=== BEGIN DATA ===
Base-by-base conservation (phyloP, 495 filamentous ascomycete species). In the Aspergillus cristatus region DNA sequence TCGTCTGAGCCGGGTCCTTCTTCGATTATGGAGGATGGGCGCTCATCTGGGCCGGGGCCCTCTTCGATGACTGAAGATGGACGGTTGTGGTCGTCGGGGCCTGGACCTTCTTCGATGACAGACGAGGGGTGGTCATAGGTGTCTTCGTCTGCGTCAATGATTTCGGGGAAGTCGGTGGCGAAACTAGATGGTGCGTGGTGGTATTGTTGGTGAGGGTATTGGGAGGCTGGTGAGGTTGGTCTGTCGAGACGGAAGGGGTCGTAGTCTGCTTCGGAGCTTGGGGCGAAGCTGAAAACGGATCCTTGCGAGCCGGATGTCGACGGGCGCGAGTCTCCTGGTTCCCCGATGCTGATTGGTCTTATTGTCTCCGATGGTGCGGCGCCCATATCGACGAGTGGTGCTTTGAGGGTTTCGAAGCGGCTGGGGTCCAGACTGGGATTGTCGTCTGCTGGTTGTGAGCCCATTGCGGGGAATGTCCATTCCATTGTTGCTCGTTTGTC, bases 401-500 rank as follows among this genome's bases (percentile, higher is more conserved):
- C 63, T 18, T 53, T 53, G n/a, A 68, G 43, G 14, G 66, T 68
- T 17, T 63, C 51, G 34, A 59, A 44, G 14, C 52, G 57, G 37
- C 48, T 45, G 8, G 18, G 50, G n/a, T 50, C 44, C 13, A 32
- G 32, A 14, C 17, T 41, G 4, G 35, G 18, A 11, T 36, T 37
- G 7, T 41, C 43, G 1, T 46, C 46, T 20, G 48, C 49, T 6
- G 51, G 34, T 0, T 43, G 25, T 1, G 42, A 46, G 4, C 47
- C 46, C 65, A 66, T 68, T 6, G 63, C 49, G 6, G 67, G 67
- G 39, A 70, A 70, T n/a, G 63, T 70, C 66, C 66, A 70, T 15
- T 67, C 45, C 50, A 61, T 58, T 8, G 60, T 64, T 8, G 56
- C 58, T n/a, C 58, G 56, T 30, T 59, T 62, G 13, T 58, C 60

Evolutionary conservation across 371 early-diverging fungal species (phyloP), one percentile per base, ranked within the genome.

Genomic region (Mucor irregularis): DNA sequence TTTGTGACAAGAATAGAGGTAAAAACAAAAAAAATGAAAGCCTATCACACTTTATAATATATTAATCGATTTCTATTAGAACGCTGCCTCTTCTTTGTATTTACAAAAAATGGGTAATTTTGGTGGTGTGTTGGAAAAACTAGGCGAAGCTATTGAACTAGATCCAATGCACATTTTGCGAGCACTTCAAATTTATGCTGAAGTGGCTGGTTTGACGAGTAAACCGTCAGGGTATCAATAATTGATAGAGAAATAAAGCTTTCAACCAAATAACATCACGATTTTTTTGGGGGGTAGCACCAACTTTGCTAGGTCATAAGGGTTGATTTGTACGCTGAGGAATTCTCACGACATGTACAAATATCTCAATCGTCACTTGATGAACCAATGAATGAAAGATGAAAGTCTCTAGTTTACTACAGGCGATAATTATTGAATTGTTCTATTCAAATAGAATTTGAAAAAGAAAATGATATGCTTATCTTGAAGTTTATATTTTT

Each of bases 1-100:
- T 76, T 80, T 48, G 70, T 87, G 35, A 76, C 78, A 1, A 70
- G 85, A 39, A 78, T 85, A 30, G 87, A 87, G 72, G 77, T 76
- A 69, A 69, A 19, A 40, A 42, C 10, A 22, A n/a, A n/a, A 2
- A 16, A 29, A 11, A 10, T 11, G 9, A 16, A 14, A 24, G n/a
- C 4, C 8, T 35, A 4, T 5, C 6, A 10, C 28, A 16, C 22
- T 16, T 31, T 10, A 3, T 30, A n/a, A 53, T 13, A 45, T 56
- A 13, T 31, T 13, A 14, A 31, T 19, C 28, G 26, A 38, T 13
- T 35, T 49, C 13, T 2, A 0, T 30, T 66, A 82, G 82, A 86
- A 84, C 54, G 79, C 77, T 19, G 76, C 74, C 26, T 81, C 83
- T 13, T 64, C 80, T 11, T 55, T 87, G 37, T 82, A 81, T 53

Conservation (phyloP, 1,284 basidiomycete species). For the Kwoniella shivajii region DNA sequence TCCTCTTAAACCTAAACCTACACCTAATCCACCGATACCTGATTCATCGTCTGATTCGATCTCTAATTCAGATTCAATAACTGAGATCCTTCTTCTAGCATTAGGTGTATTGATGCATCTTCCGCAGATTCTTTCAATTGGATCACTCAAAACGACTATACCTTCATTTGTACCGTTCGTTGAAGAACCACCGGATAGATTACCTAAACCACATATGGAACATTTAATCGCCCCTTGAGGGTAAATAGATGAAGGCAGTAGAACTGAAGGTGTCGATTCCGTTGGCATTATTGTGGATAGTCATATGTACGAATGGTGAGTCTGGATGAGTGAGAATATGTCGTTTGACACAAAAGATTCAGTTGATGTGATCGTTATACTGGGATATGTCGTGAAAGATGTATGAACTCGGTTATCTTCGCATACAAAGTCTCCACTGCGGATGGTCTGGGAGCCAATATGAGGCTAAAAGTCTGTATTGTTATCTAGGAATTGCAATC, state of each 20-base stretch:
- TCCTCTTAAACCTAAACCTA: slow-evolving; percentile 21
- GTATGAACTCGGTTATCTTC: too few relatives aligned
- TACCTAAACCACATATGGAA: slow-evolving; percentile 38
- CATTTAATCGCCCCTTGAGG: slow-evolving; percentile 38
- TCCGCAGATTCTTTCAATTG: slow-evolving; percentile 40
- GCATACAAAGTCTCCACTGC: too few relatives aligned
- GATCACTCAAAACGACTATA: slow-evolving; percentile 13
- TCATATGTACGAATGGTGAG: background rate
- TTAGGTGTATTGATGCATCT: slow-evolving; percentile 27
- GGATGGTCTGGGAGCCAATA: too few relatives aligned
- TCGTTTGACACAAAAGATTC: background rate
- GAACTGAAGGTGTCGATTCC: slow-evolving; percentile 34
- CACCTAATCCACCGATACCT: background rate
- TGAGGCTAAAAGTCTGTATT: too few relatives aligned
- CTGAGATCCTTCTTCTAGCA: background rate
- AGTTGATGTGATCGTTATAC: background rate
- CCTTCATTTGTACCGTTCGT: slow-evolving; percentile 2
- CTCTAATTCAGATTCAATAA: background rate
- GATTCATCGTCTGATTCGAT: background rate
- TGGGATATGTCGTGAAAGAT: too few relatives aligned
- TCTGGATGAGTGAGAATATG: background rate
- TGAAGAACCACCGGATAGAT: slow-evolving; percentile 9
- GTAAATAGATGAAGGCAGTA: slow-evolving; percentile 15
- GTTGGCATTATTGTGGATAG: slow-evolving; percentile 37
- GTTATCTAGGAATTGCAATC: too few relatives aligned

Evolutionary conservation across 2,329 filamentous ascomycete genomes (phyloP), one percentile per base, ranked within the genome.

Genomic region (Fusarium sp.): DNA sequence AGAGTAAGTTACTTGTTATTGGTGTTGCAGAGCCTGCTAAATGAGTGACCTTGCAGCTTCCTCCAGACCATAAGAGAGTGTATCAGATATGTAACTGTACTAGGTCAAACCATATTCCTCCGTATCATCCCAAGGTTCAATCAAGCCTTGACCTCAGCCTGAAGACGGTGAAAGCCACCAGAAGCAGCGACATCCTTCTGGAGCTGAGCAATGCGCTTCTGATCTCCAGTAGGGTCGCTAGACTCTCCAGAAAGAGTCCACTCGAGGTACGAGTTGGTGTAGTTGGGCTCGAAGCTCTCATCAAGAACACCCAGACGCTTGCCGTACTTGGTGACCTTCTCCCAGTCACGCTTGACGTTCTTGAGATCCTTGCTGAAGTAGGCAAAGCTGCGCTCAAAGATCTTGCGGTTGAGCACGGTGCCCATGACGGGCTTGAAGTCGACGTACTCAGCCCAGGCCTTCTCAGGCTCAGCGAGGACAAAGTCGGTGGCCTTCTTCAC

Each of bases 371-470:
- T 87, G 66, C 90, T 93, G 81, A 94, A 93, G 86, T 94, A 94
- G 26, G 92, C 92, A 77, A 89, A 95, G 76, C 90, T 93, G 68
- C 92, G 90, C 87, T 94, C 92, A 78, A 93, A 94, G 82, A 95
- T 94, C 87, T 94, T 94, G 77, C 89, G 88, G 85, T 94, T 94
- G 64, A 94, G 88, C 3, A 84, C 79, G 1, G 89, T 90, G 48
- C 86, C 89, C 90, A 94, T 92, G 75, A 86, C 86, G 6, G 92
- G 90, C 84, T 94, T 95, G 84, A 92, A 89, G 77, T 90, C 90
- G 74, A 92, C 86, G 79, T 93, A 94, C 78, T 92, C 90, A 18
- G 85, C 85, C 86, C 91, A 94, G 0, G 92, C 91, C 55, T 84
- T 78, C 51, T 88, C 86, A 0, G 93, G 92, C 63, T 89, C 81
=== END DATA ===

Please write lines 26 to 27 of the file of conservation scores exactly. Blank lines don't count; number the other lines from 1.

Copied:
- TCCTCTTAAACCTAAACCTA: slow-evolving; percentile 21
- GTATGAACTCGGTTATCTTC: too few relatives aligned